Last edited by sblock; Jul-24-2020 at 2:49pm.

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    Default Re: CGDA tuning on Mandolin?

    Quote Originally Posted by sblock View Post
    Yow. Well, let's go to the computer and see: a 0.049" diameter C string at a ~13-7/8" scale length (the standard mandolin scale length, not the mandola scale length) will be under just 16.4 lbs of tension, according to the D'Addario String Tension Pro calculator. That's pretty darned low, esp. when you consider that mandolin strings tend to run about 20 lbs of tension. You will hear a C being played, all right, but I would bet that the C note is "wonky." Hit it too hard, and it will sound out of pitch. Fret it too hard, and it will also sound out of pitch. And the timbre may be quite a bit off, too, compared to the other, higher-tension strings. This arrangement might work out just fine for an electric instrument, like the C string of a 5-string electric mandolin, but I am personally skeptical that it would work out very well on an acoustic mandolin (~14" scale) being set up for mandola tuning. Of course, this is the underlying REASON why actual mandolas tend to have longer scale lengths (say, 16" and up) than mandolins. The lower you go with those open string notes, the longer scale length you'll require, in order to get good tones with stable notes from the strings. This is Acoustic Instrument Construction 101. So, I repeat my original suggestion to just buy a mandola, if you want the tuning to be CGDA. There are plenty of these available, if you look, in both the A and F styles, as well as variants with oval holes, flat tops, etc. Good hunting!

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    Default Re: CGDA tuning on Mandolin?

    Put a capo on the fifth fret of an ordinary mandolin.
    -Newtonamic

  24. #22
    Mando accumulator allenhopkins's Avatar
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    Default Re: CGDA tuning on Mandolin?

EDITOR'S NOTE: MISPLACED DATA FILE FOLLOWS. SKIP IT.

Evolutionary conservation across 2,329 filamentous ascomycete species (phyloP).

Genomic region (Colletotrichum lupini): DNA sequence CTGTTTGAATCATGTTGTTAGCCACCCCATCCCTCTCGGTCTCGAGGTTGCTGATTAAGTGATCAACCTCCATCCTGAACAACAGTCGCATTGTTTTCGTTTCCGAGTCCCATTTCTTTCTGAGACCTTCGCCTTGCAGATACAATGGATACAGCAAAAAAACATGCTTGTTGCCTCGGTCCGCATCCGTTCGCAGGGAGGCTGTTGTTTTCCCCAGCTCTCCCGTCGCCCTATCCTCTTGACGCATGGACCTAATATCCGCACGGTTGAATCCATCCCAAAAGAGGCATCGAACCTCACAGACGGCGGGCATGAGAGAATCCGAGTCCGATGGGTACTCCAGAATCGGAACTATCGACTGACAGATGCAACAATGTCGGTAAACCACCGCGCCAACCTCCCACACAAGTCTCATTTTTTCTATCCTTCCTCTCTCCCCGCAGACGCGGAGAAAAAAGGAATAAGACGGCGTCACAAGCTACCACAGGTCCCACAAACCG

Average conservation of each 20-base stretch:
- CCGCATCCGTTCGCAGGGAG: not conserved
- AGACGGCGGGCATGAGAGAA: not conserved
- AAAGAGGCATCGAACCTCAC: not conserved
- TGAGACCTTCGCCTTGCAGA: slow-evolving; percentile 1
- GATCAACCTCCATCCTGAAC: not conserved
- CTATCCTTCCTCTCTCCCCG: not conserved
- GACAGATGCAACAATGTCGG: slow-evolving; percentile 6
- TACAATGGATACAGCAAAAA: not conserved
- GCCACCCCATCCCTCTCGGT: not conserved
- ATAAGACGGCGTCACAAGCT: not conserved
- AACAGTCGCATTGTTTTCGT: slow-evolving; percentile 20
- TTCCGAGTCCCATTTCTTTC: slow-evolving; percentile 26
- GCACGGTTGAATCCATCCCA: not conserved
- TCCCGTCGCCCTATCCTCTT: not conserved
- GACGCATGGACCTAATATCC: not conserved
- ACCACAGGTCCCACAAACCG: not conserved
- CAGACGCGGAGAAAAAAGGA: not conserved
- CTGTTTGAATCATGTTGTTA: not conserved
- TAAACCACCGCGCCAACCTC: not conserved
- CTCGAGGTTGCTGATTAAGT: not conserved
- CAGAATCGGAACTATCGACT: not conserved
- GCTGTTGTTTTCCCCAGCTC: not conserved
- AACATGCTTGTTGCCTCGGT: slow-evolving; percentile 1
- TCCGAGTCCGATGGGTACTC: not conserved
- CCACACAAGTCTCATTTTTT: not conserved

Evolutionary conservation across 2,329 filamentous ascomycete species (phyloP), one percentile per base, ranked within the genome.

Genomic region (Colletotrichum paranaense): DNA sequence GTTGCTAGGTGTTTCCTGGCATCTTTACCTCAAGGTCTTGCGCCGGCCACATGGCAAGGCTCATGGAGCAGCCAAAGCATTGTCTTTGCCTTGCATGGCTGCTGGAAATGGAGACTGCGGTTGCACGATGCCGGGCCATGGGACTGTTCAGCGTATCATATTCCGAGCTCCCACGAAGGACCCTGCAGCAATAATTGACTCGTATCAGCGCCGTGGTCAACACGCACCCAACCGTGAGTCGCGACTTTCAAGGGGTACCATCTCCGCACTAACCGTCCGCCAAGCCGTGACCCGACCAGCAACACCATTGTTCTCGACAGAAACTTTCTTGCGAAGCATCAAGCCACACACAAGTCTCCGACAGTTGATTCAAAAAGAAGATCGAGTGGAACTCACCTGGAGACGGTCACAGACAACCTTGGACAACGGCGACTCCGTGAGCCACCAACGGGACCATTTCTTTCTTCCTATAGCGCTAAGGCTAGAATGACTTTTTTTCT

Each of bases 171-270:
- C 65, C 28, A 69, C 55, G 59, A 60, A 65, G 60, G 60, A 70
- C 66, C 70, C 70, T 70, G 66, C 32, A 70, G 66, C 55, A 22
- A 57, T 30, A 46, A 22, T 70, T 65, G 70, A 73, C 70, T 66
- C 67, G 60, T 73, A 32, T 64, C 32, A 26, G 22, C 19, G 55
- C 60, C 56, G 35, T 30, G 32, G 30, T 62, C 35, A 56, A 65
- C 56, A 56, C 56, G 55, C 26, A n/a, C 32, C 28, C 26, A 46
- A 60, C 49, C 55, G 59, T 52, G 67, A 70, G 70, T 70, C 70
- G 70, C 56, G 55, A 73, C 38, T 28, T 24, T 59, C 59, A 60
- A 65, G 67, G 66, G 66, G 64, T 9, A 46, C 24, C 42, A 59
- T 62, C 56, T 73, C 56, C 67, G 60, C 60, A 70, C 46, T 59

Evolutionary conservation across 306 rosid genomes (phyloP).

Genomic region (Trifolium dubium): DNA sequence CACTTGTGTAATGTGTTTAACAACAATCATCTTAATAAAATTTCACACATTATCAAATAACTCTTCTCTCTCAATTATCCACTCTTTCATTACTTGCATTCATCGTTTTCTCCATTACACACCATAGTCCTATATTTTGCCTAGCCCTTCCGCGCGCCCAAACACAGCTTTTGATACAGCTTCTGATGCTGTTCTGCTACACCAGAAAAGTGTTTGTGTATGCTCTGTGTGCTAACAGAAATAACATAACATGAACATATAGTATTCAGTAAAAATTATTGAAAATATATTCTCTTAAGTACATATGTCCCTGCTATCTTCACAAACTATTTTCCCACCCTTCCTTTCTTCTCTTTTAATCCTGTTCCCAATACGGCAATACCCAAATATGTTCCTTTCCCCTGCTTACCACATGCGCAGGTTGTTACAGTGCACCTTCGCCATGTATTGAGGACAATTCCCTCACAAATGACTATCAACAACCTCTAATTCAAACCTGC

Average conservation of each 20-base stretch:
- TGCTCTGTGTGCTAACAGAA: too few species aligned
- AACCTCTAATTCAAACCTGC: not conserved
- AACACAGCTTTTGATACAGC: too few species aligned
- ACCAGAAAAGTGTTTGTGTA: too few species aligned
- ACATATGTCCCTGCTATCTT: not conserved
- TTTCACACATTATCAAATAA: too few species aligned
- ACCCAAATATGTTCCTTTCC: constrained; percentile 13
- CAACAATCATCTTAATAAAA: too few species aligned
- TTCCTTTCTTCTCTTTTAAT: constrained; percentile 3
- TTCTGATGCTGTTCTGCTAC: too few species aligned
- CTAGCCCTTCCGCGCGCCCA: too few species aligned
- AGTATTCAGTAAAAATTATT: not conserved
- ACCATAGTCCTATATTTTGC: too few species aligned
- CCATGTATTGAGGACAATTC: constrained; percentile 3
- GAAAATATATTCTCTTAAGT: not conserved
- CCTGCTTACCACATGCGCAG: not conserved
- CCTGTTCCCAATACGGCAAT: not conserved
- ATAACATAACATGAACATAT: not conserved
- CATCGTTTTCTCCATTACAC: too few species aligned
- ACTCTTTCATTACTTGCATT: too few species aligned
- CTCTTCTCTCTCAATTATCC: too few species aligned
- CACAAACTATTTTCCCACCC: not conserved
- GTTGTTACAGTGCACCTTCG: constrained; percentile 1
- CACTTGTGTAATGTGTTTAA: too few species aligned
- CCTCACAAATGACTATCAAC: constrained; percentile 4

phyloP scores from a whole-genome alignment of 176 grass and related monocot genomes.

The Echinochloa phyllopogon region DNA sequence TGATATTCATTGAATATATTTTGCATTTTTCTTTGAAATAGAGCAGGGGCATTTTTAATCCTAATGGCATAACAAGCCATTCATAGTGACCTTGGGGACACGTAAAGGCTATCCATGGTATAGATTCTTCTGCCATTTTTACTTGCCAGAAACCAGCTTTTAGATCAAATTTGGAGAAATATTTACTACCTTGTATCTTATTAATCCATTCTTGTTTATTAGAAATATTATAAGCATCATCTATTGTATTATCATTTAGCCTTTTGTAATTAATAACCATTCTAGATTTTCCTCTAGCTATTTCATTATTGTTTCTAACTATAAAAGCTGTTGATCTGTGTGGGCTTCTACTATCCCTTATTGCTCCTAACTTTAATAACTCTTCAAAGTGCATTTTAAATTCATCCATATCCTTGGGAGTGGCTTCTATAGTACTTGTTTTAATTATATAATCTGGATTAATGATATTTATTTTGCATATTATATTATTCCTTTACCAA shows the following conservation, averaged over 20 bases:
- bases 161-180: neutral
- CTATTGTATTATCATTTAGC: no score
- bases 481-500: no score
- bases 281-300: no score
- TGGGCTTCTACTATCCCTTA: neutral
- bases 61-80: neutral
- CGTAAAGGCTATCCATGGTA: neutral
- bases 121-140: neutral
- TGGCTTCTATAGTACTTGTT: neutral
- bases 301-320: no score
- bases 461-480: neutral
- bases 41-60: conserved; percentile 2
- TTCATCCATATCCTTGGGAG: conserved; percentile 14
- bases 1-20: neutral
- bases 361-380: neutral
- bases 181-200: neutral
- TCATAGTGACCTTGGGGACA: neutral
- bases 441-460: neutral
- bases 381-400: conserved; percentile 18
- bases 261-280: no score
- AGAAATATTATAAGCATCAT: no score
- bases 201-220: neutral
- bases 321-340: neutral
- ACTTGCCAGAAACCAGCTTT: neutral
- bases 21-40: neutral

You didn't specify whether you're tuning up to CGDA -- an octave above your tenor banjo, like the discontinued Weber "sopranolin" -- or down to CGDA, the same as your tenor banjo. The first alternative, produces a sound similar to what Larry mentions above, a mandolin capo-ed at the fifth fret.

    I'd recommend the second, and concur with the above recommendations to get a mandola, rather than converting a standard mandolin to CGDA tuning. For one thing, the longer mandola scale will be much closer to what you're used to with the tenor banjo, than the shorter mandolin scale. Second, you can buy standard sets of mandola strings, rather than having to customize your string sets to avoid the too-low tension of mandola strings on a mandolin scale.

    There are quite a few choices available for you, flat-top and carved-top, oval-hole and f-hole. The Eastman "300" series are well-made, no-frills instruments. Even though you aren't drawn to the "Irish" (for want of a better word) flat-top, oval-hole instruments, makers like Gold Tone and Trinity College offer decent-quality mandolas well within your price range.

    As a confirmed stick-in-the-mud, I generally advise to accept instruments the way they were designed, to get optimum performance -- rather than converting your ukulele into a mandocello, or something similar. If you restring a mandolin like a mandola, what you get is an undersized mandola that requires a fair amount of re-jiggering to accept stringing for which it wasn't designed, and which may well disappoint in terms of playability and sound.

    Just my 2.